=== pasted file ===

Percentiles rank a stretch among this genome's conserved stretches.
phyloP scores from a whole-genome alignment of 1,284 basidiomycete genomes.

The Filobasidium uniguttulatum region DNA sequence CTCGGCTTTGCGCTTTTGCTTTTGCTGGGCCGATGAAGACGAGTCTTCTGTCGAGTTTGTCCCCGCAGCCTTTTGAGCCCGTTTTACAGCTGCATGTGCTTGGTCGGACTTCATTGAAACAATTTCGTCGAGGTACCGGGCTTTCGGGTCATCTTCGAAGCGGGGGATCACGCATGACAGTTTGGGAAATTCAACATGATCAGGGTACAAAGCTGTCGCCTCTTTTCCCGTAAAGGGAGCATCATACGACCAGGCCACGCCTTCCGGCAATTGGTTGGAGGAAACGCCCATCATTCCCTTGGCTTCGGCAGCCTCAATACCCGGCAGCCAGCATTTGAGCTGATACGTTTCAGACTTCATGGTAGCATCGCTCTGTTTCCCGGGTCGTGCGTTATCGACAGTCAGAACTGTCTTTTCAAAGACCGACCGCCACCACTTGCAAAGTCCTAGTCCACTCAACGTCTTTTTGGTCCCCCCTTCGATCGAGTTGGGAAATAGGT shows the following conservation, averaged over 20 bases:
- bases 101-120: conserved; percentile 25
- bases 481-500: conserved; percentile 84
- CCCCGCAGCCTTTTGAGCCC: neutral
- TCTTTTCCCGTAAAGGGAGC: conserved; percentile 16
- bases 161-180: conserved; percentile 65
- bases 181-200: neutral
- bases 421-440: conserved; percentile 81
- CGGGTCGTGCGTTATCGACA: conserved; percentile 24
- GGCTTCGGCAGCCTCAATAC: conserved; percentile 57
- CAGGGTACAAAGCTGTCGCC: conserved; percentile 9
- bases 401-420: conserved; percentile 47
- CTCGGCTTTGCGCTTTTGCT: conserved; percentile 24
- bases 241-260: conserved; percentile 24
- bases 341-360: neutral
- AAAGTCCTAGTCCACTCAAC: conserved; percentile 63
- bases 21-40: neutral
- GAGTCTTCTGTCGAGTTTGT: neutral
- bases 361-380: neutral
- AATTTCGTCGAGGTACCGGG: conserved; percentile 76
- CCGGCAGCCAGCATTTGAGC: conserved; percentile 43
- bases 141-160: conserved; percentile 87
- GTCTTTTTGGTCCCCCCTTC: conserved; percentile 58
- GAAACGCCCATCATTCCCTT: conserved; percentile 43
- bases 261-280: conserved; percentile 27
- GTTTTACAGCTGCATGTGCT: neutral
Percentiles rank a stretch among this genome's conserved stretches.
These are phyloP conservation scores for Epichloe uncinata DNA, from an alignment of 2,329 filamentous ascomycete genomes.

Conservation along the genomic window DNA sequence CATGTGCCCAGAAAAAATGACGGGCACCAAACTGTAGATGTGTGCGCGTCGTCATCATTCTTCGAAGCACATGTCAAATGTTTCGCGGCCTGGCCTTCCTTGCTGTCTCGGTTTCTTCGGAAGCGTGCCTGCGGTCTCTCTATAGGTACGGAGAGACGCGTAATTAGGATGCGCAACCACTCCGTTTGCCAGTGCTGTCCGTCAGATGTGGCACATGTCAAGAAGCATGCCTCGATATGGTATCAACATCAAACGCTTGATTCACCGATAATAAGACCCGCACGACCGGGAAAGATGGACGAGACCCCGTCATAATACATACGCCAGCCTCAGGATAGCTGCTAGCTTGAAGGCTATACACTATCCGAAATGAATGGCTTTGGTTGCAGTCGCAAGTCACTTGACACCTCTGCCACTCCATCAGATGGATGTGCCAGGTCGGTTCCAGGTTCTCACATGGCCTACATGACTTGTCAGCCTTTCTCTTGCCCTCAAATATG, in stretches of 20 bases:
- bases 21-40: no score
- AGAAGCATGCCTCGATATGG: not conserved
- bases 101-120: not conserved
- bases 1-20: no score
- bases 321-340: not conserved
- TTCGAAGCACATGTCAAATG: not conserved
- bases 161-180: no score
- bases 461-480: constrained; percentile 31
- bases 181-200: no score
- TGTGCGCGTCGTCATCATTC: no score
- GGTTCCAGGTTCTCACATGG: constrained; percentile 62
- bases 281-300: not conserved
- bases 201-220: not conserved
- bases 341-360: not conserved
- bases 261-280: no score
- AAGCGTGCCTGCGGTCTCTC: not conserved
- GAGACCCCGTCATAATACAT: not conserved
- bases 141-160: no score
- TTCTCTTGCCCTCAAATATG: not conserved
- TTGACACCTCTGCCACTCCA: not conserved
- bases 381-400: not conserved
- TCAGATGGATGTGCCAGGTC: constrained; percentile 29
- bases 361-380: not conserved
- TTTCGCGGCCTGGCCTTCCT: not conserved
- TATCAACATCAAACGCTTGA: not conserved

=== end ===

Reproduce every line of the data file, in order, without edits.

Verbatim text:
Percentiles rank a stretch among this genome's conserved stretches.
phyloP scores from a whole-genome alignment of 1,284 basidiomycete genomes.

The Filobasidium uniguttulatum region DNA sequence CTCGGCTTTGCGCTTTTGCTTTTGCTGGGCCGATGAAGACGAGTCTTCTGTCGAGTTTGTCCCCGCAGCCTTTTGAGCCCGTTTTACAGCTGCATGTGCTTGGTCGGACTTCATTGAAACAATTTCGTCGAGGTACCGGGCTTTCGGGTCATCTTCGAAGCGGGGGATCACGCATGACAGTTTGGGAAATTCAACATGATCAGGGTACAAAGCTGTCGCCTCTTTTCCCGTAAAGGGAGCATCATACGACCAGGCCACGCCTTCCGGCAATTGGTTGGAGGAAACGCCCATCATTCCCTTGGCTTCGGCAGCCTCAATACCCGGCAGCCAGCATTTGAGCTGATACGTTTCAGACTTCATGGTAGCATCGCTCTGTTTCCCGGGTCGTGCGTTATCGACAGTCAGAACTGTCTTTTCAAAGACCGACCGCCACCACTTGCAAAGTCCTAGTCCACTCAACGTCTTTTTGGTCCCCCCTTCGATCGAGTTGGGAAATAGGT shows the following conservation, averaged over 20 bases:
- bases 101-120: conserved; percentile 25
- bases 481-500: conserved; percentile 84
- CCCCGCAGCCTTTTGAGCCC: neutral
- TCTTTTCCCGTAAAGGGAGC: conserved; percentile 16
- bases 161-180: conserved; percentile 65
- bases 181-200: neutral
- bases 421-440: conserved; percentile 81
- CGGGTCGTGCGTTATCGACA: conserved; percentile 24
- GGCTTCGGCAGCCTCAATAC: conserved; percentile 57
- CAGGGTACAAAGCTGTCGCC: conserved; percentile 9
- bases 401-420: conserved; percentile 47
- CTCGGCTTTGCGCTTTTGCT: conserved; percentile 24
- bases 241-260: conserved; percentile 24
- bases 341-360: neutral
- AAAGTCCTAGTCCACTCAAC: conserved; percentile 63
- bases 21-40: neutral
- GAGTCTTCTGTCGAGTTTGT: neutral
- bases 361-380: neutral
- AATTTCGTCGAGGTACCGGG: conserved; percentile 76
- CCGGCAGCCAGCATTTGAGC: conserved; percentile 43
- bases 141-160: conserved; percentile 87
- GTCTTTTTGGTCCCCCCTTC: conserved; percentile 58
- GAAACGCCCATCATTCCCTT: conserved; percentile 43
- bases 261-280: conserved; percentile 27
- GTTTTACAGCTGCATGTGCT: neutral
Percentiles rank a stretch among this genome's conserved stretches.
These are phyloP conservation scores for Epichloe uncinata DNA, from an alignment of 2,329 filamentous ascomycete genomes.

Conservation along the genomic window DNA sequence CATGTGCCCAGAAAAAATGACGGGCACCAAACTGTAGATGTGTGCGCGTCGTCATCATTCTTCGAAGCACATGTCAAATGTTTCGCGGCCTGGCCTTCCTTGCTGTCTCGGTTTCTTCGGAAGCGTGCCTGCGGTCTCTCTATAGGTACGGAGAGACGCGTAATTAGGATGCGCAACCACTCCGTTTGCCAGTGCTGTCCGTCAGATGTGGCACATGTCAAGAAGCATGCCTCGATATGGTATCAACATCAAACGCTTGATTCACCGATAATAAGACCCGCACGACCGGGAAAGATGGACGAGACCCCGTCATAATACATACGCCAGCCTCAGGATAGCTGCTAGCTTGAAGGCTATACACTATCCGAAATGAATGGCTTTGGTTGCAGTCGCAAGTCACTTGACACCTCTGCCACTCCATCAGATGGATGTGCCAGGTCGGTTCCAGGTTCTCACATGGCCTACATGACTTGTCAGCCTTTCTCTTGCCCTCAAATATG, in stretches of 20 bases:
- bases 21-40: no score
- AGAAGCATGCCTCGATATGG: not conserved
- bases 101-120: not conserved
- bases 1-20: no score
- bases 321-340: not conserved
- TTCGAAGCACATGTCAAATG: not conserved
- bases 161-180: no score
- bases 461-480: constrained; percentile 31
- bases 181-200: no score
- TGTGCGCGTCGTCATCATTC: no score
- GGTTCCAGGTTCTCACATGG: constrained; percentile 62
- bases 281-300: not conserved
- bases 201-220: not conserved
- bases 341-360: not conserved
- bases 261-280: no score
- AAGCGTGCCTGCGGTCTCTC: not conserved
- GAGACCCCGTCATAATACAT: not conserved
- bases 141-160: no score
- TTCTCTTGCCCTCAAATATG: not conserved
- TTGACACCTCTGCCACTCCA: not conserved
- bases 381-400: not conserved
- TCAGATGGATGTGCCAGGTC: constrained; percentile 29
- bases 361-380: not conserved
- TTTCGCGGCCTGGCCTTCCT: not conserved
- TATCAACATCAAACGCTTGA: not conserved